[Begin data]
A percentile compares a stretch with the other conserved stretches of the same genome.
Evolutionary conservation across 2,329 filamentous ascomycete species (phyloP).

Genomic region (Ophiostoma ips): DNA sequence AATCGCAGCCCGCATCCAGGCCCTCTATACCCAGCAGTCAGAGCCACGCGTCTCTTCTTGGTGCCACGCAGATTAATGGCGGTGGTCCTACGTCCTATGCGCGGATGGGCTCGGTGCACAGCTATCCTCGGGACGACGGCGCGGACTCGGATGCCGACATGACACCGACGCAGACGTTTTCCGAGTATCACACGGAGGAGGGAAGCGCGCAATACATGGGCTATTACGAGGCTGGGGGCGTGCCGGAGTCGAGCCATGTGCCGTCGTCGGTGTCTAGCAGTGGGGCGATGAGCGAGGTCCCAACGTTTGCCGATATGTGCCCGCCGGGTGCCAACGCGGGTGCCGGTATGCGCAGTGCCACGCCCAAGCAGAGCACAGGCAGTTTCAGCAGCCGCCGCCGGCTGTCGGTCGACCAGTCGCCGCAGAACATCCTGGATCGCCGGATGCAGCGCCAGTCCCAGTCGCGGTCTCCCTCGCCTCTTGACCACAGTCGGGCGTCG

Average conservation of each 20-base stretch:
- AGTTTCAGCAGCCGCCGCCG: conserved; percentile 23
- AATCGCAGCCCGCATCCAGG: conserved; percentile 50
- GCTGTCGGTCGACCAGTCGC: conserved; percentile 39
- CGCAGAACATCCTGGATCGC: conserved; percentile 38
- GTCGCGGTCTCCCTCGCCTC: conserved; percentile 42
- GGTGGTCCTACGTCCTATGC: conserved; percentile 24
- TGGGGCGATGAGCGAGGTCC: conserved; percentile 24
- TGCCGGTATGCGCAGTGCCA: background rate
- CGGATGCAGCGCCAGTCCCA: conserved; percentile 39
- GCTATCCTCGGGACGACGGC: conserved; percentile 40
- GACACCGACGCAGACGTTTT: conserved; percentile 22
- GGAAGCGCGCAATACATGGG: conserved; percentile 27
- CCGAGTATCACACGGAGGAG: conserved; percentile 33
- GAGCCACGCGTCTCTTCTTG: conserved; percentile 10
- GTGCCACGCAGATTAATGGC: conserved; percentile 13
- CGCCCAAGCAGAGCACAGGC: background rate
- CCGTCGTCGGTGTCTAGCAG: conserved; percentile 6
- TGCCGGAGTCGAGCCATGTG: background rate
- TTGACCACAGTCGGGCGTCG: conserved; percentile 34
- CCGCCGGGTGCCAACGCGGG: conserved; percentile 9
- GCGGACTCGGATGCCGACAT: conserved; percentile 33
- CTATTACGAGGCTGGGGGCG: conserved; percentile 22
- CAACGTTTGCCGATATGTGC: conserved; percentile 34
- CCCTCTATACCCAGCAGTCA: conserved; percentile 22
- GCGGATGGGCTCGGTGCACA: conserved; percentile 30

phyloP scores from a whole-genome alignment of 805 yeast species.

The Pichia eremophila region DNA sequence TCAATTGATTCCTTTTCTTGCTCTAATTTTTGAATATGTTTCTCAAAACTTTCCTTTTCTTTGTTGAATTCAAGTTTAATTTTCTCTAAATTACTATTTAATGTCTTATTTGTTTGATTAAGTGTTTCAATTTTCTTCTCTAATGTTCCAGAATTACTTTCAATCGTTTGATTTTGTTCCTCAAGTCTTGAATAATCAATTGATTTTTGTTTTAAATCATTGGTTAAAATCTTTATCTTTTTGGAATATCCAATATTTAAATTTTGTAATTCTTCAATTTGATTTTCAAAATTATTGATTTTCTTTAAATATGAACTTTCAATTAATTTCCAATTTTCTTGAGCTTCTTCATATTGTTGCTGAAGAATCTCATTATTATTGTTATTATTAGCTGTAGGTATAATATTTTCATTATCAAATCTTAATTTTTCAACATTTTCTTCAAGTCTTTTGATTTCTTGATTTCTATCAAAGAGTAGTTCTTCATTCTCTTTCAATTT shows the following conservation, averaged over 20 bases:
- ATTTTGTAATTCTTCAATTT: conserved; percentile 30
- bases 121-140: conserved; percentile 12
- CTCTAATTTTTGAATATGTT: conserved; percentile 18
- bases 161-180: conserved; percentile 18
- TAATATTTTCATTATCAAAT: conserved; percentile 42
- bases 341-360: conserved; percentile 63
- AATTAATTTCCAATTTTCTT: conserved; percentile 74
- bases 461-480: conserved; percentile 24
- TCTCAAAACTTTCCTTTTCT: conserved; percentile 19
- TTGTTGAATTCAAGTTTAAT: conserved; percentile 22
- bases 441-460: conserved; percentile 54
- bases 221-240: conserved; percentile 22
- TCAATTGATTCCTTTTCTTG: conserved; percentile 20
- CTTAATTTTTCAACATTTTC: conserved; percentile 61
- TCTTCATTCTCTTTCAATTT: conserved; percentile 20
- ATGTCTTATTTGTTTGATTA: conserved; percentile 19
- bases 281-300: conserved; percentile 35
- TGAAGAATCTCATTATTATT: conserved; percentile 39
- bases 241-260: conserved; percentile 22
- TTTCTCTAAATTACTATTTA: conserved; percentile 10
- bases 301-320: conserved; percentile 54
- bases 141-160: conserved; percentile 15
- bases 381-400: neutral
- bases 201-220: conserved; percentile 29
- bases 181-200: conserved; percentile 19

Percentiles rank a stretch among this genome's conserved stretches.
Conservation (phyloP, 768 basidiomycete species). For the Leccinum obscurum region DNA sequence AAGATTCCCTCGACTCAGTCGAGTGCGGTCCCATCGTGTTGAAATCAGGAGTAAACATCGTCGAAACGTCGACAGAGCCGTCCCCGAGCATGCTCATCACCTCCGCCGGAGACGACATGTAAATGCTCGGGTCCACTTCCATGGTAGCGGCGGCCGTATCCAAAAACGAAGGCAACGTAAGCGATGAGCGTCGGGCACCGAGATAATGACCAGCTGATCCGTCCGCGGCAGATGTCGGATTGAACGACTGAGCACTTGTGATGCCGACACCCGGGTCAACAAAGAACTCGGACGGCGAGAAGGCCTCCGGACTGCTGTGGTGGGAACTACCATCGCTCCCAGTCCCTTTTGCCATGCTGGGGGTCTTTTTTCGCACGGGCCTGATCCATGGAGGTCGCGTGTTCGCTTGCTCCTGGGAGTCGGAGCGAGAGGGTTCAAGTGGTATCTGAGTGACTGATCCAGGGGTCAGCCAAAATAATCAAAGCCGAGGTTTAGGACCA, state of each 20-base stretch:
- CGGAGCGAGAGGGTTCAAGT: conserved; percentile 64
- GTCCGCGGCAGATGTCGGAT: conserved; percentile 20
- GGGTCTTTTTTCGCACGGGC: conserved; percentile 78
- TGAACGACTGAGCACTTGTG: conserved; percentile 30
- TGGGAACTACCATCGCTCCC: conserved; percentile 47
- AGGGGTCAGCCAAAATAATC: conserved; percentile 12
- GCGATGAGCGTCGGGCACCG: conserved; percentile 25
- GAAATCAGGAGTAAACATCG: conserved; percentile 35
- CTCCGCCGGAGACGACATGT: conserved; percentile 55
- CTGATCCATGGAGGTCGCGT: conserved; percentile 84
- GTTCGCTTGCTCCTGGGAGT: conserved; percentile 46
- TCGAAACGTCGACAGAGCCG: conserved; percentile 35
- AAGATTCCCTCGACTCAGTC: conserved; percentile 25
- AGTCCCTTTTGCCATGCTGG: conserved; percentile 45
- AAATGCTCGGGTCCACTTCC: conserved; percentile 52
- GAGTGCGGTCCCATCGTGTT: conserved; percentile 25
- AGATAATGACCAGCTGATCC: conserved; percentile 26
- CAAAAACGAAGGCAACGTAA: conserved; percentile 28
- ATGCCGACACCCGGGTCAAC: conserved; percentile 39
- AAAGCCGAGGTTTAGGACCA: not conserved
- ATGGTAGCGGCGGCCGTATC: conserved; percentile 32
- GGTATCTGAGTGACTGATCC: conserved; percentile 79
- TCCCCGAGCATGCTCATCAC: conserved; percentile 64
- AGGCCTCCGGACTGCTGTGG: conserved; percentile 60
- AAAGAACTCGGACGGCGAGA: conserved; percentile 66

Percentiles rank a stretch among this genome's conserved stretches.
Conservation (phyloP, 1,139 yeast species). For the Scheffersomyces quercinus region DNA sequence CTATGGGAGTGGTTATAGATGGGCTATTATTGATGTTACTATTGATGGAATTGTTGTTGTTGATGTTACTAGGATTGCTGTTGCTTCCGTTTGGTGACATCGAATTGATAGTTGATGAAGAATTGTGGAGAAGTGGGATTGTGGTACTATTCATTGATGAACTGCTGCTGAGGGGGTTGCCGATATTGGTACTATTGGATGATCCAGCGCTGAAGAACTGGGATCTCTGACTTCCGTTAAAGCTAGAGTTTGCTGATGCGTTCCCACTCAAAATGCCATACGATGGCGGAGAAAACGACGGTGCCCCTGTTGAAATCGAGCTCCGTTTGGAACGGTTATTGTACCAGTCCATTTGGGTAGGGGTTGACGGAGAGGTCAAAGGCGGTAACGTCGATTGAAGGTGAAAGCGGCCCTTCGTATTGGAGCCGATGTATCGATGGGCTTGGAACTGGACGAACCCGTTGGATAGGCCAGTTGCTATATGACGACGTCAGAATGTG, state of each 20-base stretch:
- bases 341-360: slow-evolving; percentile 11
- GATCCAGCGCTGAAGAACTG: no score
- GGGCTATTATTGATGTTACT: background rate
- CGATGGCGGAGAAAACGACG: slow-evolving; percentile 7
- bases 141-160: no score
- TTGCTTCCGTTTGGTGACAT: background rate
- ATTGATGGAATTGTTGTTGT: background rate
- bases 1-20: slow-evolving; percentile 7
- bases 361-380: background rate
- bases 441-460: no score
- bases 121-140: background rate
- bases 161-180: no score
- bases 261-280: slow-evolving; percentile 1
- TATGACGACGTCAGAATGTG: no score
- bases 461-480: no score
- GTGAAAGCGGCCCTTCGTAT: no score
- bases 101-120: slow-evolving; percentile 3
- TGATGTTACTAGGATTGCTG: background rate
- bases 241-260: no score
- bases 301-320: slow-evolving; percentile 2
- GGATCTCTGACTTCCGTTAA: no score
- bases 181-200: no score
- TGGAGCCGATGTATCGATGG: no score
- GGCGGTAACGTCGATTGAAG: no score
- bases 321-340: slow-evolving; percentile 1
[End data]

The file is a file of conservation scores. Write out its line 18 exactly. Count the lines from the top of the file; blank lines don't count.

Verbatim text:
- GAGCCACGCGTCTCTTCTTG: conserved; percentile 10